Not Just a Pretty Face

   Written by on September 24, 2015 at 11:51 am

logo - walk in gardenAny way you look at it, flowers are an investment. Whether you’re considering the seeds you plant in pots or in the garden, or the arrangements you buy at the florist, you want to get the biggest bang possible for your buck.
The holidays are just around the corner, and that’s a big flower-giving time of the year. Thanksgiving centerpieces, Christmas poinsettias and forced bulbs, various small arrangements placed around the house during parties. It doesn’t matter whether you buy them or gather odds and ends from your yard to make big impressive pots full of blooms and branches, there are some simple things you can do to add a few extra days to the life of your flowers.
Cut at the proper time. Flowers with multiple buds on each stem, such as delphinia and lilacs, should have at least one bud starting to open and show interior color. Plants that have one flower per stem, such as marigolds and sunflowers, will do best when they are allowed to fully before they are cut.
Cut during the cooler parts of the day. This means early morning whenever possible so the flowers will retain more water and stay fresh longer. Late evening is as option but the flowers will not have the benefit of night time dew.
Use a clean container. Reduce the risk of bacteria and other micro-organisms infecting your flowers. Choose a container with a neck wide enough to easily fit the flowers stems.
Treat flowers to a hot water bath. Immediately after cutting, put flowers in a container with hot water and then store in a cool place. The heat aids in the absorption of the water into the stems while the flowers lose less water in the cool air. This could add days to the life of the blooms.
When you receive cut flowers or cut them from the garden, remove leaves submerged in water. This will reduce the possibility of bacteria developing in the container.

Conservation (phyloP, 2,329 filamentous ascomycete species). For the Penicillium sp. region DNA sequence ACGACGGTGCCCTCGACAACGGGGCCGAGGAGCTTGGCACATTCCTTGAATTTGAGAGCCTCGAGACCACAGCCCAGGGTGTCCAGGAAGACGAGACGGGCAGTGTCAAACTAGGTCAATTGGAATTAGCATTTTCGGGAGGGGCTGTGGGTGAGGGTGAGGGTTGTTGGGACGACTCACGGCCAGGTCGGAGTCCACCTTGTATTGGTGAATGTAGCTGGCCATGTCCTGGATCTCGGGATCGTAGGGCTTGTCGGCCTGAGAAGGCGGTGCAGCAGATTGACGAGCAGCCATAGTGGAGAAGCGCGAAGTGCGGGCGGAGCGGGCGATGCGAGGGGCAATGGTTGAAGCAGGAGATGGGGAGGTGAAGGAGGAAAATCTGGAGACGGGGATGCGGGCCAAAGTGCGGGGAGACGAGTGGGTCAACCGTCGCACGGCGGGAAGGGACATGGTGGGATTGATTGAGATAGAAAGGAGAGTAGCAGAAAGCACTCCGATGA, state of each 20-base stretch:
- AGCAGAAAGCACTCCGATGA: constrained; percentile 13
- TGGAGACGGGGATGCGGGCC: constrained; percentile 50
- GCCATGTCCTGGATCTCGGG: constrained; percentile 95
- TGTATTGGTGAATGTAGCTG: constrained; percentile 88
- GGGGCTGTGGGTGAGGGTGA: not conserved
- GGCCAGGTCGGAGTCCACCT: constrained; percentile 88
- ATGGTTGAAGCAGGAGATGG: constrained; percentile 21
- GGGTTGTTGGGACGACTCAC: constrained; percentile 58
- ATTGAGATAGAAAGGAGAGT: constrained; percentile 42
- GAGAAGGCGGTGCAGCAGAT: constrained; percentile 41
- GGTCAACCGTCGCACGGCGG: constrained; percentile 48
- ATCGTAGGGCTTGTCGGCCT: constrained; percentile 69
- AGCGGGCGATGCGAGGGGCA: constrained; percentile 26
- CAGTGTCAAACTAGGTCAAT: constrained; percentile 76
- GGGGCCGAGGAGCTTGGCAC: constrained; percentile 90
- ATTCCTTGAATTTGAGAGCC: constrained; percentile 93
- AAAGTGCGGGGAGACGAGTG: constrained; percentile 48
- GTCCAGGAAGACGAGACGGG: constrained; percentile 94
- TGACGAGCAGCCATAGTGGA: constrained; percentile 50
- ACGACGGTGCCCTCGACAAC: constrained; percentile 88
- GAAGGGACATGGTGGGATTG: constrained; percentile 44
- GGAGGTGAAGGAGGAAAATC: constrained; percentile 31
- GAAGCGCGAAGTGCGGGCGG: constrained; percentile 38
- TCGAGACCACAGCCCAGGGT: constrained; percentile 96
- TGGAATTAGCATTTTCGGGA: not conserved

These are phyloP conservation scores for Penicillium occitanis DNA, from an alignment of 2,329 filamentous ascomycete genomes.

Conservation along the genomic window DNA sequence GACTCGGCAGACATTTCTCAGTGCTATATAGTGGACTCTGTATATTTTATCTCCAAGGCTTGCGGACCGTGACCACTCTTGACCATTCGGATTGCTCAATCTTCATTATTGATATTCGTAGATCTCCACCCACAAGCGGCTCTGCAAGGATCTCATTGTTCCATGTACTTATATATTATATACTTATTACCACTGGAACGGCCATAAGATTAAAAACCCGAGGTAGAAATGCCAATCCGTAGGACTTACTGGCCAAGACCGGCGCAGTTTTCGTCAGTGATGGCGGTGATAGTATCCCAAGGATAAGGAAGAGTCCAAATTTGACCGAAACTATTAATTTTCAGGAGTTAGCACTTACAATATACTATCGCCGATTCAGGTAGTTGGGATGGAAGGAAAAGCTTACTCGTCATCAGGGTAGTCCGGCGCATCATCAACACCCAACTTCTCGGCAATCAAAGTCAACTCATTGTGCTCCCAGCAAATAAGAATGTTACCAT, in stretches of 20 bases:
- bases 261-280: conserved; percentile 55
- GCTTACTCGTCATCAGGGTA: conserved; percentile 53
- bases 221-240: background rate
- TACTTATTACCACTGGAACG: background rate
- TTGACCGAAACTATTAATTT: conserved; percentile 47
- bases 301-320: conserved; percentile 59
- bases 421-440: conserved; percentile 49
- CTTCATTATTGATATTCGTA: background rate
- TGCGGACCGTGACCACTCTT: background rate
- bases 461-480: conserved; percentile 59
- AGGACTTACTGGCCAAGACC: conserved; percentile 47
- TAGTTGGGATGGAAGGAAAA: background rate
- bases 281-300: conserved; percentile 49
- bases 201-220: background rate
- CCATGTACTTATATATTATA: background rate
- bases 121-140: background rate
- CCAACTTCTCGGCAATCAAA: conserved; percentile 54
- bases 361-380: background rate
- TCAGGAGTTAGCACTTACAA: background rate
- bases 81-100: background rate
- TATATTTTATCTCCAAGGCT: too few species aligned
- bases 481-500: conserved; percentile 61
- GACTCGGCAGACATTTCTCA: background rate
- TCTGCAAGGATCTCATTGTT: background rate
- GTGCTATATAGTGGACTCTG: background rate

Change the water. This should be done every day to prolong the life of the blooms.
Trim the stems. A good time to do this is every time you change the water. Flowers from the florist should be trimmed immediately upon receipt.
Use a flower preservative. You can make your own by mixing one part clear soda (Sprite, 7 Up) to three parts water and then add a few drops of bleach to kill harmful micro-organisms. Do not use diet soda (not enough sugar content) or cola (too much acid).
For smaller containers, just add a few drops of lemon juice a couple pinches of sugar to the water.
Copper pennies don’t work, in spite of that old wives’ tale. Copper can kill fungus, but the copper present in pennies is not soluble in water.
Ground up aspirin or white vinegar are alternative sources of bacteria-killing acid, but tend to be less effective than lemon juice or citrus soda.
Droopy roses. This is the most disappointing aspect of store-bought flowers. We’ve all seen a beautiful dozen roses delivered for a special occasion only to have half the blooms fall right over in a couple of days. Try this: stick the entire rose under warm water to attempt to rehydrate it. Not fool-proof, but it couldn’t hurt.

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